quick correction and then i will delete my comment, but it's mtns. beyond mtns. right?

k8 said...


that was dumb of me : )

Geno said...

i just called to be the elders quorum president and that leads to frequent audiences with the Bishop to discuss what's going on with families in the ward (in singles wards, it's "self-destruction"; in family wards it's innocent kids impacted; sucks). this week he essentially told me - "the only program in the church is moving people from the "natural man" (self-absorbed, enemy to God) to "new creatures in Christ" (aka possessors of the pure love of Christ aka your pain is my mine and that's not just a cliche, it's lost sleep and lost dollars and inconveniences yet we don't view any of it that way). i agree that the hierarchy of value placed of different lives is the core issue (and it's the only reason that i support our mission in Iraq - myriad of issues aside - because what if one american life saves 10 iraqi lives, isn't that a victory?). then i look in the mirror and realize that it's so much easier said than done. i've personally got miles to go.

when our little baby coen was in the NICU three months ago, it was amazing so see our prayers go from "please bless our baby" to "please bless all the babies in the NICU" to things even more universal. but then you leave that moment and you regress back into self-absorption and lose the plot somewhat (the post-youth conference 'let's always be friends!' effect).

anyway, i'll try to stop now, but amen thrice to you. since becoming the EQ president, it's absolutely amazing to me how often i'm prompted with specific names. it's like this constant nudge from the Lord for me to go see someone (and i don't even know why). but the real why is that He loves his kids. it's what He thinks about. constantly. i feel like it's weird to say this, but our Heavenly Father is just the ultimate dad. And it all boils down to the fact that He wants his kids back. all of them. can't blame Him.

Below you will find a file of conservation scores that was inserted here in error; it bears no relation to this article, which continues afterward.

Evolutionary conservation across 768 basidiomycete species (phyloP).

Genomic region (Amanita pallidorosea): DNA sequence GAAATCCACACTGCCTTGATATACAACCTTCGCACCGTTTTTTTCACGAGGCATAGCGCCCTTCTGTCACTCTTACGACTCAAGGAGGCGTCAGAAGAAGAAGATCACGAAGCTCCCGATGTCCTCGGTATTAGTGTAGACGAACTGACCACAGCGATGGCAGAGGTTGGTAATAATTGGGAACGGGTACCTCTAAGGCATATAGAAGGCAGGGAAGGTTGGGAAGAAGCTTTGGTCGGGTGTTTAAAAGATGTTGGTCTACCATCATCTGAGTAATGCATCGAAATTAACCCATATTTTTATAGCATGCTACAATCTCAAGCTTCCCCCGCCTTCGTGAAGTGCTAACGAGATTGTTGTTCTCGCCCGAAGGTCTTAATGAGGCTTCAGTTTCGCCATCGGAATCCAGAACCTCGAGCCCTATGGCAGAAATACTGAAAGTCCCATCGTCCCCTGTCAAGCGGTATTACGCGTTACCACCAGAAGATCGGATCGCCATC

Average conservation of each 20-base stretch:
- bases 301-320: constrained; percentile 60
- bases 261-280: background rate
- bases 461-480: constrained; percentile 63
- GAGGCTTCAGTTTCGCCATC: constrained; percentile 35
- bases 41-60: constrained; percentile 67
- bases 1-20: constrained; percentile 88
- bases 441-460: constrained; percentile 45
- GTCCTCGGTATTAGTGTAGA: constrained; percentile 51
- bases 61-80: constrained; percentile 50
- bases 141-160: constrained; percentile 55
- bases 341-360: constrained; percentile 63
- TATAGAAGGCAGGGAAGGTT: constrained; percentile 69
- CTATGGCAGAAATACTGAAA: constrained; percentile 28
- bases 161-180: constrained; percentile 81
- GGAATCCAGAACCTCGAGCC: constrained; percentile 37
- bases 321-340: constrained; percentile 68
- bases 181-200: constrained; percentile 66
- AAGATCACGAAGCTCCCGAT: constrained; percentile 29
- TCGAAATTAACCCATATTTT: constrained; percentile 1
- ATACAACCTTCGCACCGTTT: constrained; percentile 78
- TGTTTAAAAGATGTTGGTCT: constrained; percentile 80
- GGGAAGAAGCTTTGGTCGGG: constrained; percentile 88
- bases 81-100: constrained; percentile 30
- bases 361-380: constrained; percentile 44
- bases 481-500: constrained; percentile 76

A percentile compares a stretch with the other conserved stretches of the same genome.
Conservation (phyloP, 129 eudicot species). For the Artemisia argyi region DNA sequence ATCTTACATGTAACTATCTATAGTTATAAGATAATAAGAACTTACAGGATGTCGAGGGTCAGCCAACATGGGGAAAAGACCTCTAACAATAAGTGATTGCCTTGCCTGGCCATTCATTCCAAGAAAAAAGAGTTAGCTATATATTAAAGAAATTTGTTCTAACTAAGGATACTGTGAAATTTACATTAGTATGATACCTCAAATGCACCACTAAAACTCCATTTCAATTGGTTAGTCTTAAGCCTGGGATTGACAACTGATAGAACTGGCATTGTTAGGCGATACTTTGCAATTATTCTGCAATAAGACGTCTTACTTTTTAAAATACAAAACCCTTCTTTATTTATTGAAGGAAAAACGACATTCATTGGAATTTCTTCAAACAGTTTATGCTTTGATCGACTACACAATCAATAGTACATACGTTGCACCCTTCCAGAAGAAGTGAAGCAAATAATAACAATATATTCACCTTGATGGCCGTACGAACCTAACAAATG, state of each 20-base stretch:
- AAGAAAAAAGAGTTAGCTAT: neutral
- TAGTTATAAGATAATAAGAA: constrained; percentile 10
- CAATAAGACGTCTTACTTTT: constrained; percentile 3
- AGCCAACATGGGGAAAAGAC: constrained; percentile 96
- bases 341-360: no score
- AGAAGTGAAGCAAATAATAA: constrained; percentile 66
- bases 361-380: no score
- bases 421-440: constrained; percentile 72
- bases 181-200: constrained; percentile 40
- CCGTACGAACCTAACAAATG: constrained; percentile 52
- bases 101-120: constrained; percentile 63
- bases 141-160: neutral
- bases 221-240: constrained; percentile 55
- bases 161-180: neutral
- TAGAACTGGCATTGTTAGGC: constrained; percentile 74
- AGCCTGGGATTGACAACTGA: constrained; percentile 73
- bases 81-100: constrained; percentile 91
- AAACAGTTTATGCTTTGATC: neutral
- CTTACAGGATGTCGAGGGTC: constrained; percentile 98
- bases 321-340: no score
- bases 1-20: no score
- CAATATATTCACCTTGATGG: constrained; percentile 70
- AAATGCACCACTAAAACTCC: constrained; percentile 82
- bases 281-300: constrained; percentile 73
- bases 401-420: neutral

Geno said...

PS - In the spirit of "Think Global, Act Local" -- There are food banks across the country that need time and money. I've never been to the Food Bank and not felt good about at least trying to make a difference. Go to the website, pop in your zip code, and make it happen. :)

Geno said...

PSS -- Sorry! But, you've got me going on this (looking for EQ Service Projects). May 12th National Stamp Out Hunger Event. More information here -

Sounds amazing.

Kelly said...

My roommate Chrissy sees Dr. Farmer as her personal hero and role model so I've heard a lot about what he's doing. Amazing stuff.

It is very easy to write a check, but I love seeing when people actually DO something (like Christy Parry, for example). You've got me thinking about what I can do too.

k8 said...

Kelly does your rommie work with Farmer? I wish I had known about him when I lived in Boston. PIH needs volunteers that can translate French, Spanish, Haitian Creole and Russian. I would have loved to do that.

Geno, those Food Bank nights we used to do in Pierside were some of my favorite church activities ever. I think maybe i'll talk to the Bishop about getting that started again. And great post by the way, your comments were spot on.

dr_b_rock said...

I also strongly recommend Farmer's books Pathologies of Power and Infections and Inequalities! He is mad and that makes for some powerful stuff. He is my inspiration.

Rod Clifford said...

And if it does change your life will that be a bad thing? Good post, good ideas.